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One Response to Opioid Crisis - Do Safe Injection Facilities work?

One of the largest healthcare problems that the United States is fighting right now is the opioid crisis. The statistics show that people are dying at an alarming rate and everyone from President Trump to physicians to your neighbor down the street can agree that this is truly a crisis. It might be the only thing that the country can agree on right now. That being said, answers for combating this crisis vary significantly. One common solution that is slowly gaining traction is safe injection sites, providing medical oversight to drug users.

Safe injection sites are not a new concept and have been widely adopted in Canada, Europe and Australia. Safe injection sites provide clean medical supplies, mainly syringes, to drug users in an effort to ensure there is less of a risk for transmission of HIV and other disease. They also provide testing strips to ensure drugs do not contain other harmful chemicals. Finally, safe injection sites have medical personnel on site who are able to monitor for overdose and respond immediately if someone begins to have a negative response to drugs.

NPR recently reported on a group called the Church of Safe Injection who are providing clean syringes to drug users at their homes. They also provide Naloxone, commonly referred to as Narcan, which can reverse an opioid overdose. This organization has now spread to 8 states, although they are met with significant legal pushback, as it is illegal to provide syringes outside of a medical facility.

The most prominent opposition to these practices is of course the notion that they promote drug use. Many see them as providing an easy opportunity for people to use, as opposed to provide treatment options for users. This has been the overarching point of the current administration (and previous ones as well). This point cannot be taken lightly - many drug users even admit that the easy access to syringes and supplies makes use easier and they sometimes question if it limits their desire to quit.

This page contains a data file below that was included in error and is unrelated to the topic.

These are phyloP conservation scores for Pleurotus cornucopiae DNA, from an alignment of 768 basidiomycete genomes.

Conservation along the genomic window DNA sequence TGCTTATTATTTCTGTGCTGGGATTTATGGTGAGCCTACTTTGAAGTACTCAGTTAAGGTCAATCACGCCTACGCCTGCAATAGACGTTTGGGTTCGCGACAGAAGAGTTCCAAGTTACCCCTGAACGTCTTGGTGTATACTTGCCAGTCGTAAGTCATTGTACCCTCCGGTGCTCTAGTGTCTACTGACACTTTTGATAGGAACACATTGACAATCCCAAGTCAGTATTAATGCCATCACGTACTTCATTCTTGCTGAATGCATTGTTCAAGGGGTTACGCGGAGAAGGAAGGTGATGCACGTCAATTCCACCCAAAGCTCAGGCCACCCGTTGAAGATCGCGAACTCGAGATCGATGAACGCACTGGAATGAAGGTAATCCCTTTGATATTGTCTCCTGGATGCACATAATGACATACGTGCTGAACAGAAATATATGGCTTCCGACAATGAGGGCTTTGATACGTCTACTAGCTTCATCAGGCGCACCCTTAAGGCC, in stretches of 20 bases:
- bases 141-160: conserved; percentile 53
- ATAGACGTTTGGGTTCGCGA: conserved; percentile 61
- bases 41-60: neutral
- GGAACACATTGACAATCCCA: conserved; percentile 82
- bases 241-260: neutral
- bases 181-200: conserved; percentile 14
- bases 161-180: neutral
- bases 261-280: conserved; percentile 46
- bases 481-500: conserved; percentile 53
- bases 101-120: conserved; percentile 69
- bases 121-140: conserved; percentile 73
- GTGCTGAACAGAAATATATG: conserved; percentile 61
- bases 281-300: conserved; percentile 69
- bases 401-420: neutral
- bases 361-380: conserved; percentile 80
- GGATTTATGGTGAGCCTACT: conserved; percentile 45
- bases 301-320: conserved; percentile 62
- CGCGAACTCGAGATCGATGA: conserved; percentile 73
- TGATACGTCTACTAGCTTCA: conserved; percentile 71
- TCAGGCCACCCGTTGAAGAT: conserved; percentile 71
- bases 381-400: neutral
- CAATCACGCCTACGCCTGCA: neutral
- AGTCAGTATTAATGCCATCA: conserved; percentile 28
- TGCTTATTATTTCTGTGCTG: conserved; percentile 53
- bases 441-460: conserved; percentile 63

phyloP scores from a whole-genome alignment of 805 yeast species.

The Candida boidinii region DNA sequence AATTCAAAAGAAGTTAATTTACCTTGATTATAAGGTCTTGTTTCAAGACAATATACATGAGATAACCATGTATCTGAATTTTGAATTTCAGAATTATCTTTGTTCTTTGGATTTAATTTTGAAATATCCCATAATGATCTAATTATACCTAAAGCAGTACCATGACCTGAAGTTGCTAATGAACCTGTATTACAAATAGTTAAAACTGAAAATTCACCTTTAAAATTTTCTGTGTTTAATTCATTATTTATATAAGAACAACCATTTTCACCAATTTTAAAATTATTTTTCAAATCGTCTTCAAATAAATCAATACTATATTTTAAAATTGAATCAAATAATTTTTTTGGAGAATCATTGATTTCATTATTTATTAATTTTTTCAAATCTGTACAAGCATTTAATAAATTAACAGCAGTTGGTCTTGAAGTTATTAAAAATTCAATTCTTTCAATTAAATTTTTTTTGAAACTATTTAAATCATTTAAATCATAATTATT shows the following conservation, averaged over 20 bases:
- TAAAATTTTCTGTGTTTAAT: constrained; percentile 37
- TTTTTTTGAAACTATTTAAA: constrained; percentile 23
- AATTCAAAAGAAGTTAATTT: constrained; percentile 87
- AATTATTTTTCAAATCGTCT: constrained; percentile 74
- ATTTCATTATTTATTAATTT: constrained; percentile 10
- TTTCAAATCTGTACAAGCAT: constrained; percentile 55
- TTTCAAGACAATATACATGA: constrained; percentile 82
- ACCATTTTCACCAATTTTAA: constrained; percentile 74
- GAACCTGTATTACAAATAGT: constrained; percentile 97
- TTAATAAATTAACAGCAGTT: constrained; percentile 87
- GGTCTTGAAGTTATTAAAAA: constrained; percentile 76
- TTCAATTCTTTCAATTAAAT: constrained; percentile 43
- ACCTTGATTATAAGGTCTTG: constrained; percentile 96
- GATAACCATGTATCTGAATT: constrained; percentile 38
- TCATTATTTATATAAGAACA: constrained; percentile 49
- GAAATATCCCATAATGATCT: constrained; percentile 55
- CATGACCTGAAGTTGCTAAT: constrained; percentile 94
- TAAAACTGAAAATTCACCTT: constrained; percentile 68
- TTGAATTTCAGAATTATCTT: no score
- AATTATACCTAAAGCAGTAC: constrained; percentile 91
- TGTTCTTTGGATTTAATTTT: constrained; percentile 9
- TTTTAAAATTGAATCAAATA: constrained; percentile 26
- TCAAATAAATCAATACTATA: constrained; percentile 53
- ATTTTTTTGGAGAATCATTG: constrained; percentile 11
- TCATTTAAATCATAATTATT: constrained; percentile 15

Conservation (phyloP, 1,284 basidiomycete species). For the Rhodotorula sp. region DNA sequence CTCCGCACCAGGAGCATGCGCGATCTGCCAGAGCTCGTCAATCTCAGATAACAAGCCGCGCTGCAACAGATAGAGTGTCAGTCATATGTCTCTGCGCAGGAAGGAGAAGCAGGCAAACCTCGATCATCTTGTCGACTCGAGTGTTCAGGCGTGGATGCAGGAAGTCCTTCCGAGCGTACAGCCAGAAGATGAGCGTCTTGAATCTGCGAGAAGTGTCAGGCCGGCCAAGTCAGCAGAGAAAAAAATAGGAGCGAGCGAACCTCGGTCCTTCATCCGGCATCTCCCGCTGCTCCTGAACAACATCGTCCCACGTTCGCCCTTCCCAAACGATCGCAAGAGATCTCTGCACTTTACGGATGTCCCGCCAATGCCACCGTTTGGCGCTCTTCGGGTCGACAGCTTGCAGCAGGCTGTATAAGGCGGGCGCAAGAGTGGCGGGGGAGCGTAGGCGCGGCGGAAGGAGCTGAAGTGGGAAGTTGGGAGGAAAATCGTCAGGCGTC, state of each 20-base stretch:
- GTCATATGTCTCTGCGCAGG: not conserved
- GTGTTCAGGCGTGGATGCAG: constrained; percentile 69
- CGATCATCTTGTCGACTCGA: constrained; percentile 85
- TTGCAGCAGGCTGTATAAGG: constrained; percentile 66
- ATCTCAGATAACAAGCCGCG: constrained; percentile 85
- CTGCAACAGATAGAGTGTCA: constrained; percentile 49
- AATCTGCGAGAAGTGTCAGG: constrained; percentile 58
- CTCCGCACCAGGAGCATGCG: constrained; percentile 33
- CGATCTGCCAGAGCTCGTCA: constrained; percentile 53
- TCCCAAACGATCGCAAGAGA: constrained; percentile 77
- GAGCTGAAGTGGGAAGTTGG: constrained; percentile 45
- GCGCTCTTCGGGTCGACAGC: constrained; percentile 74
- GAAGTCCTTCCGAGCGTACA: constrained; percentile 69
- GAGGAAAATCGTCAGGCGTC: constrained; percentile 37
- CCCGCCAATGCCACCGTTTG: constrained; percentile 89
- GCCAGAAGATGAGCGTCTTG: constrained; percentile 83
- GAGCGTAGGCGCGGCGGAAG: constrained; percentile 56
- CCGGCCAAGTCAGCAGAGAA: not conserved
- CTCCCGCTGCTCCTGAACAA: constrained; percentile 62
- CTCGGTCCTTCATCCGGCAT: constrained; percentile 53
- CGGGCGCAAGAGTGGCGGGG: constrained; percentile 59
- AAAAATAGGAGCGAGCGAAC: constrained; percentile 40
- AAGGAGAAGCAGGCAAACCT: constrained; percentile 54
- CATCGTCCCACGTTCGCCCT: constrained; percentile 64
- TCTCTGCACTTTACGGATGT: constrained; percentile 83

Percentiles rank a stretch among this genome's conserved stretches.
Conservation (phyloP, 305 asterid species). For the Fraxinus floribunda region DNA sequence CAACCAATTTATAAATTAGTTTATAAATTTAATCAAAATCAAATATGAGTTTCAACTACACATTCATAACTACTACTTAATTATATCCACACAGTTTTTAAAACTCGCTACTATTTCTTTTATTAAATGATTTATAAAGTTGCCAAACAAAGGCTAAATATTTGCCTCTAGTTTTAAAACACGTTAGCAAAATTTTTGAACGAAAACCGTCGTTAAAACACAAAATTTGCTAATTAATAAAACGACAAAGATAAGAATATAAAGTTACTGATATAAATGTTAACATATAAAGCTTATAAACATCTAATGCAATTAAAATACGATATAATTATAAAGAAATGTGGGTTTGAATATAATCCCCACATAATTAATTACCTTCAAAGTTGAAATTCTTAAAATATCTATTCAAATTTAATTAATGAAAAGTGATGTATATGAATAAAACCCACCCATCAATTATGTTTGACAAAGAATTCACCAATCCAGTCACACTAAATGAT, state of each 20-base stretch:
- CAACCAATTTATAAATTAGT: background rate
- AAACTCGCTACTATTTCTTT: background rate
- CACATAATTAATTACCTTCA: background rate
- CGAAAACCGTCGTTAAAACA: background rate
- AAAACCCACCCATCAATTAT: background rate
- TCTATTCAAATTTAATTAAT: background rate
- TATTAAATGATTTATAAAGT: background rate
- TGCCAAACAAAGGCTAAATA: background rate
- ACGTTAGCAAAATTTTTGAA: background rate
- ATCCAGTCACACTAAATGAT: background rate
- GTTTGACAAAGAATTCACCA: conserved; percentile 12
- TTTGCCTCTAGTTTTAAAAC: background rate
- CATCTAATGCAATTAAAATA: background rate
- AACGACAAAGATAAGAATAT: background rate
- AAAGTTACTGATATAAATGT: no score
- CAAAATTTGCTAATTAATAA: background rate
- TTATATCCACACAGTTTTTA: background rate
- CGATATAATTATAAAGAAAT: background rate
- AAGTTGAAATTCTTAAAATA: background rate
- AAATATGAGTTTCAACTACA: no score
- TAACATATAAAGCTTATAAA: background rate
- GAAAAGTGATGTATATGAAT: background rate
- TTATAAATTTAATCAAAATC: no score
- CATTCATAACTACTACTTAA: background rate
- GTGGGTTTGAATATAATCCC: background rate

However, according to a study published in the American Journal of Public Health that evaluates a facility in Australia, safe injection facilities have led to a decrease in needle sharing and improved treatment for overdose patients. Preliminary data shows that these programs can be successful in limiting disease transmission, preventing overdose deaths and providing a safe and clean environment for users. Most interesting, clients that used the safe injection facilities were 3 times more likely to seek drug treatment, especially when counselors were provided onsite.

Overall the opioid crisis is a complex problem with many interesting solutions being presented. Safe injection sites is just one response to a crisis that is going to require a lot of answers. Right now, it seems unlikely that the U.S. will be open to these facilities, although some cities have already expressed interest. More studies need to be done before these can be touted as a success, but it is a very interesting answer to a very complicated problem.

To read the NPR article on the Church of Safe Injection, click below:

To read the article on the scientific study on Safe Injection Facilities, click below:

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